Buyers may, but do not necessarily have to be the consumers or users of the value proposition. When an individual is both the buyer and consumer, there are two experiential journeys: the customer or buyer journey and the user journey that interconnects to inform the individuals total or combined experience.
#2. Users are the individuals who consume and use the value proposition. A user may be the buyer, or they are just an influencer of the buying decision by another individual because they will experience the solution provided.
When the user is not the buyer, and does not know the payment value or price of the value proposition, the user experience through the user journey, becomes the means by which a business can create a relationship and any stickiness effect that will lead to repeat use and exchanges of value. User expectations also differ from customer expectations as the way that a user perceives what constitutes value, including any sense of entitlement will be different to that of a paying customer. Examples include: children who consume and use products and services paid for by their parents, citizens who consume public services paid for by the government or indirectly through paying taxes, and sales staff who use different tools or software applications to support their sales relationships with customers. The apps are purchased or licensed by the CTO or other technology stakeholder.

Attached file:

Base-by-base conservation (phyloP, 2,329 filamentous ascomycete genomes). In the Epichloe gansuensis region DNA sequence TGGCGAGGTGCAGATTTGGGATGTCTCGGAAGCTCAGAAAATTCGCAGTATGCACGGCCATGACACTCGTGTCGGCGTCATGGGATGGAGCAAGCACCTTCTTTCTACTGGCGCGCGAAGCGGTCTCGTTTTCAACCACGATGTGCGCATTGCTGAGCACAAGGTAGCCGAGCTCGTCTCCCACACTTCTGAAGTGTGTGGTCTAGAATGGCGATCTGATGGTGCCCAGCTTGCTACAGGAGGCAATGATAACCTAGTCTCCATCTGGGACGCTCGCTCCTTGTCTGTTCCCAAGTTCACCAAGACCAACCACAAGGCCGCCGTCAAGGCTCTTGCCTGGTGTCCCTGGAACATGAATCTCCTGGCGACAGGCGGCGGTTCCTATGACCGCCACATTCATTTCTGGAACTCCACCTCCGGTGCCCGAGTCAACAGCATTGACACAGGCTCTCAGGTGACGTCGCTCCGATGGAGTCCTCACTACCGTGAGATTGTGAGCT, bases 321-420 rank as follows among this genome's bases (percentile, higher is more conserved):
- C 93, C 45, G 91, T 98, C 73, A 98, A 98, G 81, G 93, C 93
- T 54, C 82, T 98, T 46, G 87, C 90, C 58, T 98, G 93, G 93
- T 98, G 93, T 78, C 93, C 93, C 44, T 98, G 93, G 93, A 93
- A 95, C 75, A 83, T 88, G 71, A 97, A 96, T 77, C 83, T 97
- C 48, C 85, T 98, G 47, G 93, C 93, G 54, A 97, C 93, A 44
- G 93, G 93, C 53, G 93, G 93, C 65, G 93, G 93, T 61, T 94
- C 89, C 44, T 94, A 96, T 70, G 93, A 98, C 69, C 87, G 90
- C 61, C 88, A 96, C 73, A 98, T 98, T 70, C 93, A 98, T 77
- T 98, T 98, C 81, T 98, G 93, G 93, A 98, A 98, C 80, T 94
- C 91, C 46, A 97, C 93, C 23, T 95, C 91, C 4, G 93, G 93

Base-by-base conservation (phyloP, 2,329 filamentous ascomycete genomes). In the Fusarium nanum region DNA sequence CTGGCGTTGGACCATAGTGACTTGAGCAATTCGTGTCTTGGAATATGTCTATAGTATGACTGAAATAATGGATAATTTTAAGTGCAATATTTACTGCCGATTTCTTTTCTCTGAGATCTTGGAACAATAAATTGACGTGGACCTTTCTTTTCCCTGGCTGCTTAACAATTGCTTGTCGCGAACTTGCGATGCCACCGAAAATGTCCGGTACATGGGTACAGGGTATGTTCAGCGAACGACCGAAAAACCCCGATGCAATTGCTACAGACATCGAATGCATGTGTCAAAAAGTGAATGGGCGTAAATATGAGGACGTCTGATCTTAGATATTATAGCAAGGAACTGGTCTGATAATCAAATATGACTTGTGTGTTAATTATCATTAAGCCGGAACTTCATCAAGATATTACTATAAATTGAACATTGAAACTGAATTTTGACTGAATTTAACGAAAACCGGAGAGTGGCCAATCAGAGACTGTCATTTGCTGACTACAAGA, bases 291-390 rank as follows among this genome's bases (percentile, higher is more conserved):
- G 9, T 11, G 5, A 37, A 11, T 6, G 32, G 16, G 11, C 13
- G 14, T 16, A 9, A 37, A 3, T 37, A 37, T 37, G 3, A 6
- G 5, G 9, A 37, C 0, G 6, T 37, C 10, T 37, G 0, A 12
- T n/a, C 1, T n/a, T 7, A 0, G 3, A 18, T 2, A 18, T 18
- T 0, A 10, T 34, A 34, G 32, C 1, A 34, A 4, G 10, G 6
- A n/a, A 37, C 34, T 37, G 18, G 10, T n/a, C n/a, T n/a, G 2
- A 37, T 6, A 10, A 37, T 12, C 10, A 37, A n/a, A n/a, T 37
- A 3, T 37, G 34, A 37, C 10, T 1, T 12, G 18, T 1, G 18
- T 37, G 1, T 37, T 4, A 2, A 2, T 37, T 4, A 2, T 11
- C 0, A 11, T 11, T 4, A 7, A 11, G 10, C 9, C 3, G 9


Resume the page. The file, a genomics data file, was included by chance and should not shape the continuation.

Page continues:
#3. Partners are other organizations that influence and support a business, in how it runs itself and transforms, to produce and deliver value propositions for different customers and stakeholders.
There are many ways for a business to interact with it’s partners that are either bound by a legal agreement or a government regulation or less formally, where there is no agreement. Partners can come in many forms, and are often named by their role, or the function that they perform in the chain of business activities that are required to produce and deliver the value proposition. Partners can be ‘suppliers’ of equipment, ‘vendors’ of complementary or supporting services, or ‘governors’ who provide clarity on rules of engagement including: manufacturers, distributors, agents, resellers, consultants, regulators, governing bodies, information and content providers. They should all form a part of a co-creation relationship.
Five Stakeholder or Business Role categories that support a business
#1. C-Suite, Senior Executives & Board of Directors These stakeholders are responsible for making decisions about the strategy of the entire business, its brand, and how and where it should grow from new or existing value propositions.